Sirena squirmed in delight. Anita was fully animated now.
“Afterwards, I went up to that man – and I could see that he was handsome, too – and I told him that I could do a better job than that girl.
“He gave me this look – the way you look at something to see if it has more value than it appears to have.
“You think so? He said. All right then. Here is the address of the next talk. It is right next door here, in Corona. And here are some of the brochures that we give people. Take them home and read them, and if you still think you can do a better job, come to the next talk.
“And so I started going around with him, giving the talks. I was from the people, so I knew how to talk to them in their own language. And then we got married.”
Sirena knew there had to be more to the story than that. Like how her father let her go. And what happened to the store, and all her brothers. But she also knew that was all she was going to get out of her grandmother today.
“Bueno,” said her grandmother. “Let’s go to Pancha’s for lunch.” Pancha’s Comida Mexicana was about two blocks away, on a busy commercial street, but they could walk. And her grandmother could order anything she wanted, on the menu or not, and get it. Sirena never turned down a chance to go to Pancha’s with her grandmother. Pancha’s offered tamales and hope.
The scuffed linoleum floor, a fake brick design, held six small tables and a counter. Sirena’s grandmother favored a table by the window, not too far from the kitchen. Settled with sugary hot teas, Sirena ventured another question.
“What was he like?”
Anita looked outside to the parking lot, as though she could see the Model A on the hot pavement. “Like I said, he was very handsome. You have seen his pictures. He was handsome enough that people admired him when we passed.”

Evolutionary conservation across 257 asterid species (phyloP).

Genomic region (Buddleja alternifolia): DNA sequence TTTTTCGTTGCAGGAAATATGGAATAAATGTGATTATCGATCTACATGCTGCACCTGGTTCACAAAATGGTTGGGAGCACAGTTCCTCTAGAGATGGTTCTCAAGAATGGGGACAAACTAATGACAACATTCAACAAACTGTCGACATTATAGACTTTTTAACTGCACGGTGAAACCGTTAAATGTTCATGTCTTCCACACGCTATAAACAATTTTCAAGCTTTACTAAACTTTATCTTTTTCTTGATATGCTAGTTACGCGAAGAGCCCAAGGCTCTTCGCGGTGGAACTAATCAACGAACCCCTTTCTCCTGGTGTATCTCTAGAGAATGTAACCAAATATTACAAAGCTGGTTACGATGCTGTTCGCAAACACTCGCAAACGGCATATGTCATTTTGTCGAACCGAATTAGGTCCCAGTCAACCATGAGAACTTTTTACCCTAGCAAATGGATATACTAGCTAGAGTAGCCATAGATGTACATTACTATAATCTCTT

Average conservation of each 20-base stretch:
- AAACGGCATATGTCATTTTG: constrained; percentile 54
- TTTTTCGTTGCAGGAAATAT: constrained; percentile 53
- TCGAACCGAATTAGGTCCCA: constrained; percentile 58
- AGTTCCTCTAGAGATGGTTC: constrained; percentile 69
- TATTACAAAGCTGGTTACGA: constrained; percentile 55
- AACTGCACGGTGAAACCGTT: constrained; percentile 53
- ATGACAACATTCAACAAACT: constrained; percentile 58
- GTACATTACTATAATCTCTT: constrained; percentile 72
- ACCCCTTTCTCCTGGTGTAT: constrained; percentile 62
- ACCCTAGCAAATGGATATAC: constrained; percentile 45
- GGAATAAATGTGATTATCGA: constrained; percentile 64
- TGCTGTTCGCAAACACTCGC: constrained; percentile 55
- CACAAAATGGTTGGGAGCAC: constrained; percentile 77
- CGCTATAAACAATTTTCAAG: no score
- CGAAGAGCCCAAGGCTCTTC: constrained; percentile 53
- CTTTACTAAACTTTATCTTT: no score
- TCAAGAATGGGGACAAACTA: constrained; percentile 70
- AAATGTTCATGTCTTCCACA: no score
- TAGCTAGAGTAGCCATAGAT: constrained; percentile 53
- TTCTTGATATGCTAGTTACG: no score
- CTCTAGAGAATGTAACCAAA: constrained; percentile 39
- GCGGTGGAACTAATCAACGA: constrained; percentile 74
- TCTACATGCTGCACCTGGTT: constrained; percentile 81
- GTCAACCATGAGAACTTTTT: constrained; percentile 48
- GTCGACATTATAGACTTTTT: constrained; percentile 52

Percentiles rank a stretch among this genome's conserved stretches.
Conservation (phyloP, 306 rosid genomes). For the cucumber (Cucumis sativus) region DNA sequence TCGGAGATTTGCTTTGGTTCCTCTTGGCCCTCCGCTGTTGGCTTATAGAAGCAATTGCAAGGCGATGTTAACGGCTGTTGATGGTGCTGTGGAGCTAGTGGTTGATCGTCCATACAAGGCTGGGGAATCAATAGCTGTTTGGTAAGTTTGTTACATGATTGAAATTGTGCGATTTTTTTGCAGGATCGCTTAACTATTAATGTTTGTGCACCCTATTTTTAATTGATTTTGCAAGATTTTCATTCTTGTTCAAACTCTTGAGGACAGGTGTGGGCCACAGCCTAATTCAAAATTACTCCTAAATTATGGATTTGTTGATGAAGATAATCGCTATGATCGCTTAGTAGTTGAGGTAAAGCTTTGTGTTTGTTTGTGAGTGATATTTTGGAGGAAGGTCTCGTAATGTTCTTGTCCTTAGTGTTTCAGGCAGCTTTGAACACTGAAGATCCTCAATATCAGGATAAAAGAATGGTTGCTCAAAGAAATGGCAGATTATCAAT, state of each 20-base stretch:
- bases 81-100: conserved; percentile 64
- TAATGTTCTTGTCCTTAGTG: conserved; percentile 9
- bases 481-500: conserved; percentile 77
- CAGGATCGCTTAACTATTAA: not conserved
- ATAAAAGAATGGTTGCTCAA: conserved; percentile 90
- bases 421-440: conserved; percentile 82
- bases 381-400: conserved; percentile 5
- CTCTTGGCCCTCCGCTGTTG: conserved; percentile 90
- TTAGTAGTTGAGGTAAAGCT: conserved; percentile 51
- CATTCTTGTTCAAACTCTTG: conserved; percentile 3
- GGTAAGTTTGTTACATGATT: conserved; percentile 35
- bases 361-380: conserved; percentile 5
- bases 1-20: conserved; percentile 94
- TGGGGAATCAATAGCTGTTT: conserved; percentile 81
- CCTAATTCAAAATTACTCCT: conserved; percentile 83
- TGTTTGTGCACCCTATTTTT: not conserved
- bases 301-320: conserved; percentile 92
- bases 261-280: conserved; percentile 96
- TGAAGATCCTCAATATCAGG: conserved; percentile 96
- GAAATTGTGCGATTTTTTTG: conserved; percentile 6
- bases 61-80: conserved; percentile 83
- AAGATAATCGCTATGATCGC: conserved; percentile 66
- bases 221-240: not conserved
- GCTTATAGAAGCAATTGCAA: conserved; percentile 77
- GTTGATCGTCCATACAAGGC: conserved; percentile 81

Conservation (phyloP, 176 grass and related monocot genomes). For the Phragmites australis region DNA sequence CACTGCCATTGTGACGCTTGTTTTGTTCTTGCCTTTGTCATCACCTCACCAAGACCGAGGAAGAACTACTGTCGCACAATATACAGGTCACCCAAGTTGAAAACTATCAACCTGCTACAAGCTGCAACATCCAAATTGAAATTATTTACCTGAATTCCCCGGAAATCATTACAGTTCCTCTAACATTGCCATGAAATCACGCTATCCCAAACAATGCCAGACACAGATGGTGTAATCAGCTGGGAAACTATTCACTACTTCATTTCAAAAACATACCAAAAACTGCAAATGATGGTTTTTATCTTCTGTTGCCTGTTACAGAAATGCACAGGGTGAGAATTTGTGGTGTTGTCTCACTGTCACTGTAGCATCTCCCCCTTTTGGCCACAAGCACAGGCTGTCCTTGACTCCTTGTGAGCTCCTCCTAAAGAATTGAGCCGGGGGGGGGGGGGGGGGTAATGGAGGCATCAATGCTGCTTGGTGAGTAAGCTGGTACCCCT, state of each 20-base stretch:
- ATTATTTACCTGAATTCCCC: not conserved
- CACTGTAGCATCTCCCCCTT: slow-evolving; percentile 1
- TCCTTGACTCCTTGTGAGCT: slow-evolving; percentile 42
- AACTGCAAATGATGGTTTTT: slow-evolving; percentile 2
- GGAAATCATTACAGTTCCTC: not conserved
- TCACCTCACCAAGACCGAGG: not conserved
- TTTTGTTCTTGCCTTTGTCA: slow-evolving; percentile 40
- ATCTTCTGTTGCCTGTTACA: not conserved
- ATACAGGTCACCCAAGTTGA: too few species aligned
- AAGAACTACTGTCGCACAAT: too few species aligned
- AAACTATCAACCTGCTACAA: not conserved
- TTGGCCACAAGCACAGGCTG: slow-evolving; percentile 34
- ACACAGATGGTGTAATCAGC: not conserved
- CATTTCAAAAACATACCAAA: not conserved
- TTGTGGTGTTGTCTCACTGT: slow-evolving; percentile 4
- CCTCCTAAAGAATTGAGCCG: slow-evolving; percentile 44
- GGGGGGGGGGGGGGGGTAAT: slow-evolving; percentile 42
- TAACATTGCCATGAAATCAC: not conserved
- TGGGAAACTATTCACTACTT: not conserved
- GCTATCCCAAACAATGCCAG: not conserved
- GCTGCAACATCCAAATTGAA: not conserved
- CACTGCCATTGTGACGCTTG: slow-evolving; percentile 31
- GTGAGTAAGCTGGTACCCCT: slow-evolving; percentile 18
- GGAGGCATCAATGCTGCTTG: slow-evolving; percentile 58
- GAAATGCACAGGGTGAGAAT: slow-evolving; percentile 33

“They weren’t admiring you, too?” Sirena teased.
“No, of course not. You see how I am. Maybe they admired me for having him.” Anita held up her hand as though she had something important to say.
“But he was also kind. He was very good to me, not like some other men were to their wives.” She stirred her tea for a minute. “In those days, no one said anything if a man hit his wife. It was his right.”
“Some people still think so,” said Sirena.
“I know. But it is not right. At least now, women can ask for help, can get protection if they need to. Then, if a woman had children to protect, her parents might take her back, at least for awhile.”
Anita looked at her sharply. “Otherwise, she put up with it, or had to survive on her own.”
Panchita came out from behind the counter to greet her grandmother. “Como estas, Anita?”
“Bien, bien gracias. Recuerdas mi nieta, Sirena?”
Sirena nodded and smiled. “Hola,” she said.
The older ladies had a ritual they had to go through each time, no matter how many times Sirena had been introduced. They would continue to discuss her as though she was not present.
“Ay si, La Sirena! Que guapa esta! Como movie star!”
“Si como no. Y su hermano tambien.”
“De veras que si? Y donde viva?”
“En otro estado, muy lejos. Ya tiene esposa.”
“Y Sirena? ya tiene novio?”
“No, todavia no,” said Sirena, jumping into the conversation before her grandmother could say anything.
“Bueno,” said Panchita. “No se importa. No te preocupas.”
After taking their order, Panchita left the table, and Anita could see that Sirena was, nevertheless, distressed.
“Take your time,” she said, patting her hand. “You will know when the right one comes along.”
“I hope so,” said Sirena.
“In the meantime, enjoy being young. Don’t let viejas tell you what to do.”
Sirena smiled, her first genuine smile all day. “I won’t,” she said, “except for you.”
“Andale,” said her grandmother, laughing, as their steaming bowls of menudo arrived. Both stopped talking to eat.
When she had her fill, Sirena’s grandmother sat back in her chair, patting her mouth with her paper napkin. “She tried to have me killed, you know.”
“La muchacha. La otra.”
“The fiancee? The one you took him away from?”
“Yes. But that is another story.”
Kathleen Alcala was born in Compton and grew up in San Bernardino, California. She is the author of five books of fiction and nonfiction, and teaches Creative Writing at the Northwest Institute of Literary Arts. “La Otra” is part of a collection of stories about Sirena Diamond. More at http://www.kathleenalcala.com